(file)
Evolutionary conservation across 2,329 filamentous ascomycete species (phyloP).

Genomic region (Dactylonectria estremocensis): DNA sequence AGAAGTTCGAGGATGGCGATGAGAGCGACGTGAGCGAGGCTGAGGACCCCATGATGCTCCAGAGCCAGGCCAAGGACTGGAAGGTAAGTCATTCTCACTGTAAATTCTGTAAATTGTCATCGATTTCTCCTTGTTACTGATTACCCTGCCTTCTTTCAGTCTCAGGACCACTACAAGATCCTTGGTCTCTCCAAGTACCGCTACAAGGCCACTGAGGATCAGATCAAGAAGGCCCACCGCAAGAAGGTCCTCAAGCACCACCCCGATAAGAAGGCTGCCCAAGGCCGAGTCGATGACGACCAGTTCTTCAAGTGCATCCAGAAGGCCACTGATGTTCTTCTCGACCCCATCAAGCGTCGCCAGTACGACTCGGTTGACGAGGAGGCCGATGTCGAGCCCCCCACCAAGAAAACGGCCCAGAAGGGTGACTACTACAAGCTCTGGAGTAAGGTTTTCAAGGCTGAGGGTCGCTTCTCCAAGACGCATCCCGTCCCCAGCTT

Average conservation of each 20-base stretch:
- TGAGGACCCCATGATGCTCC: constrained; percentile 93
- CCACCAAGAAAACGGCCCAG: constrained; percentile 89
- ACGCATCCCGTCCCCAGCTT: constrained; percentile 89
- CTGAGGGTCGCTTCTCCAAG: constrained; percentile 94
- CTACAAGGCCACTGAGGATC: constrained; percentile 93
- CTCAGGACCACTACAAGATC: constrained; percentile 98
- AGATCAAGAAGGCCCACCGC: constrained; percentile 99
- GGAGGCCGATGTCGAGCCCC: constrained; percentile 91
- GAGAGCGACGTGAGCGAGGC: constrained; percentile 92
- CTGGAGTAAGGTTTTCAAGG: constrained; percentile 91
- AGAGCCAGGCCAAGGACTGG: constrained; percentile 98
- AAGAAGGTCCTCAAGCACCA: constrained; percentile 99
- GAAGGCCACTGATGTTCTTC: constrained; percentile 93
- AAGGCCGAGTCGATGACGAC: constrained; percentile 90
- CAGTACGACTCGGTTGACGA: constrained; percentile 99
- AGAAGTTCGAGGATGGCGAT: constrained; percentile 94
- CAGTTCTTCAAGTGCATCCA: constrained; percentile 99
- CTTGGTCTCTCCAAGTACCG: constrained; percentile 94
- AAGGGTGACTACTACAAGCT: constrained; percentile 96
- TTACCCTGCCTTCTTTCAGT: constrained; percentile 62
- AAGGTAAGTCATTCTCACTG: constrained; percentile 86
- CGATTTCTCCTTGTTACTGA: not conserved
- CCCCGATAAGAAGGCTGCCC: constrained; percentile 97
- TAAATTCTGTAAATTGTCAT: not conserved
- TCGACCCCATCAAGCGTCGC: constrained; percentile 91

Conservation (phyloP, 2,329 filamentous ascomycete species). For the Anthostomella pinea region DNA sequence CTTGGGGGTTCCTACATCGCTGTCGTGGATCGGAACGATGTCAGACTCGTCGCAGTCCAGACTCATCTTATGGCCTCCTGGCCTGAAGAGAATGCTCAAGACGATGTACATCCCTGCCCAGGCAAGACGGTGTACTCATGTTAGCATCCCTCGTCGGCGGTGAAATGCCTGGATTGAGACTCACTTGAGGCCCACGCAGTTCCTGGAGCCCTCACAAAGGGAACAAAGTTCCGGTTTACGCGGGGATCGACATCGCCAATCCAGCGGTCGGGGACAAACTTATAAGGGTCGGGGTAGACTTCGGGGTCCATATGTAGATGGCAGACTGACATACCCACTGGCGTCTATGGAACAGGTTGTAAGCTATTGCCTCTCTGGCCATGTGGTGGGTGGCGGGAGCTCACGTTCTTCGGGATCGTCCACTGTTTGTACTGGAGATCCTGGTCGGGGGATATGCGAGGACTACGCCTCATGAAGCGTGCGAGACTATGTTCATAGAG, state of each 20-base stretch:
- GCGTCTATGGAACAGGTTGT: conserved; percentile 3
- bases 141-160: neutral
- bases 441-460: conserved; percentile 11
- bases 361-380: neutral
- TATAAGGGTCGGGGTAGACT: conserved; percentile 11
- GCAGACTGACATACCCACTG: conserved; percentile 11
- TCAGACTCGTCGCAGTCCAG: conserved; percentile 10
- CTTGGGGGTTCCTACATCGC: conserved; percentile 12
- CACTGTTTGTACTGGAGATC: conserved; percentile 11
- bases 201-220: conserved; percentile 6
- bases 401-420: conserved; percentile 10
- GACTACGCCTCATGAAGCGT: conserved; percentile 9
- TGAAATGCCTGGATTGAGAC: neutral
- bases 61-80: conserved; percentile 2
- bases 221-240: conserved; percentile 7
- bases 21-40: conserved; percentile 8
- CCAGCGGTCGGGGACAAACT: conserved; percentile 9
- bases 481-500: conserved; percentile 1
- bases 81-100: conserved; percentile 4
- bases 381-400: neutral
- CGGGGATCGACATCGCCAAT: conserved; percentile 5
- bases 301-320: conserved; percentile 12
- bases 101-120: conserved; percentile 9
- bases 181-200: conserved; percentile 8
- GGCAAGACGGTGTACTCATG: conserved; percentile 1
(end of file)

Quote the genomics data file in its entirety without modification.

Evolutionary conservation across 2,329 filamentous ascomycete species (phyloP).

Genomic region (Dactylonectria estremocensis): DNA sequence AGAAGTTCGAGGATGGCGATGAGAGCGACGTGAGCGAGGCTGAGGACCCCATGATGCTCCAGAGCCAGGCCAAGGACTGGAAGGTAAGTCATTCTCACTGTAAATTCTGTAAATTGTCATCGATTTCTCCTTGTTACTGATTACCCTGCCTTCTTTCAGTCTCAGGACCACTACAAGATCCTTGGTCTCTCCAAGTACCGCTACAAGGCCACTGAGGATCAGATCAAGAAGGCCCACCGCAAGAAGGTCCTCAAGCACCACCCCGATAAGAAGGCTGCCCAAGGCCGAGTCGATGACGACCAGTTCTTCAAGTGCATCCAGAAGGCCACTGATGTTCTTCTCGACCCCATCAAGCGTCGCCAGTACGACTCGGTTGACGAGGAGGCCGATGTCGAGCCCCCCACCAAGAAAACGGCCCAGAAGGGTGACTACTACAAGCTCTGGAGTAAGGTTTTCAAGGCTGAGGGTCGCTTCTCCAAGACGCATCCCGTCCCCAGCTT

Average conservation of each 20-base stretch:
- TGAGGACCCCATGATGCTCC: constrained; percentile 93
- CCACCAAGAAAACGGCCCAG: constrained; percentile 89
- ACGCATCCCGTCCCCAGCTT: constrained; percentile 89
- CTGAGGGTCGCTTCTCCAAG: constrained; percentile 94
- CTACAAGGCCACTGAGGATC: constrained; percentile 93
- CTCAGGACCACTACAAGATC: constrained; percentile 98
- AGATCAAGAAGGCCCACCGC: constrained; percentile 99
- GGAGGCCGATGTCGAGCCCC: constrained; percentile 91
- GAGAGCGACGTGAGCGAGGC: constrained; percentile 92
- CTGGAGTAAGGTTTTCAAGG: constrained; percentile 91
- AGAGCCAGGCCAAGGACTGG: constrained; percentile 98
- AAGAAGGTCCTCAAGCACCA: constrained; percentile 99
- GAAGGCCACTGATGTTCTTC: constrained; percentile 93
- AAGGCCGAGTCGATGACGAC: constrained; percentile 90
- CAGTACGACTCGGTTGACGA: constrained; percentile 99
- AGAAGTTCGAGGATGGCGAT: constrained; percentile 94
- CAGTTCTTCAAGTGCATCCA: constrained; percentile 99
- CTTGGTCTCTCCAAGTACCG: constrained; percentile 94
- AAGGGTGACTACTACAAGCT: constrained; percentile 96
- TTACCCTGCCTTCTTTCAGT: constrained; percentile 62
- AAGGTAAGTCATTCTCACTG: constrained; percentile 86
- CGATTTCTCCTTGTTACTGA: not conserved
- CCCCGATAAGAAGGCTGCCC: constrained; percentile 97
- TAAATTCTGTAAATTGTCAT: not conserved
- TCGACCCCATCAAGCGTCGC: constrained; percentile 91

Conservation (phyloP, 2,329 filamentous ascomycete species). For the Anthostomella pinea region DNA sequence CTTGGGGGTTCCTACATCGCTGTCGTGGATCGGAACGATGTCAGACTCGTCGCAGTCCAGACTCATCTTATGGCCTCCTGGCCTGAAGAGAATGCTCAAGACGATGTACATCCCTGCCCAGGCAAGACGGTGTACTCATGTTAGCATCCCTCGTCGGCGGTGAAATGCCTGGATTGAGACTCACTTGAGGCCCACGCAGTTCCTGGAGCCCTCACAAAGGGAACAAAGTTCCGGTTTACGCGGGGATCGACATCGCCAATCCAGCGGTCGGGGACAAACTTATAAGGGTCGGGGTAGACTTCGGGGTCCATATGTAGATGGCAGACTGACATACCCACTGGCGTCTATGGAACAGGTTGTAAGCTATTGCCTCTCTGGCCATGTGGTGGGTGGCGGGAGCTCACGTTCTTCGGGATCGTCCACTGTTTGTACTGGAGATCCTGGTCGGGGGATATGCGAGGACTACGCCTCATGAAGCGTGCGAGACTATGTTCATAGAG, state of each 20-base stretch:
- GCGTCTATGGAACAGGTTGT: conserved; percentile 3
- bases 141-160: neutral
- bases 441-460: conserved; percentile 11
- bases 361-380: neutral
- TATAAGGGTCGGGGTAGACT: conserved; percentile 11
- GCAGACTGACATACCCACTG: conserved; percentile 11
- TCAGACTCGTCGCAGTCCAG: conserved; percentile 10
- CTTGGGGGTTCCTACATCGC: conserved; percentile 12
- CACTGTTTGTACTGGAGATC: conserved; percentile 11
- bases 201-220: conserved; percentile 6
- bases 401-420: conserved; percentile 10
- GACTACGCCTCATGAAGCGT: conserved; percentile 9
- TGAAATGCCTGGATTGAGAC: neutral
- bases 61-80: conserved; percentile 2
- bases 221-240: conserved; percentile 7
- bases 21-40: conserved; percentile 8
- CCAGCGGTCGGGGACAAACT: conserved; percentile 9
- bases 481-500: conserved; percentile 1
- bases 81-100: conserved; percentile 4
- bases 381-400: neutral
- CGGGGATCGACATCGCCAAT: conserved; percentile 5
- bases 301-320: conserved; percentile 12
- bases 101-120: conserved; percentile 9
- bases 181-200: conserved; percentile 8
- GGCAAGACGGTGTACTCATG: conserved; percentile 1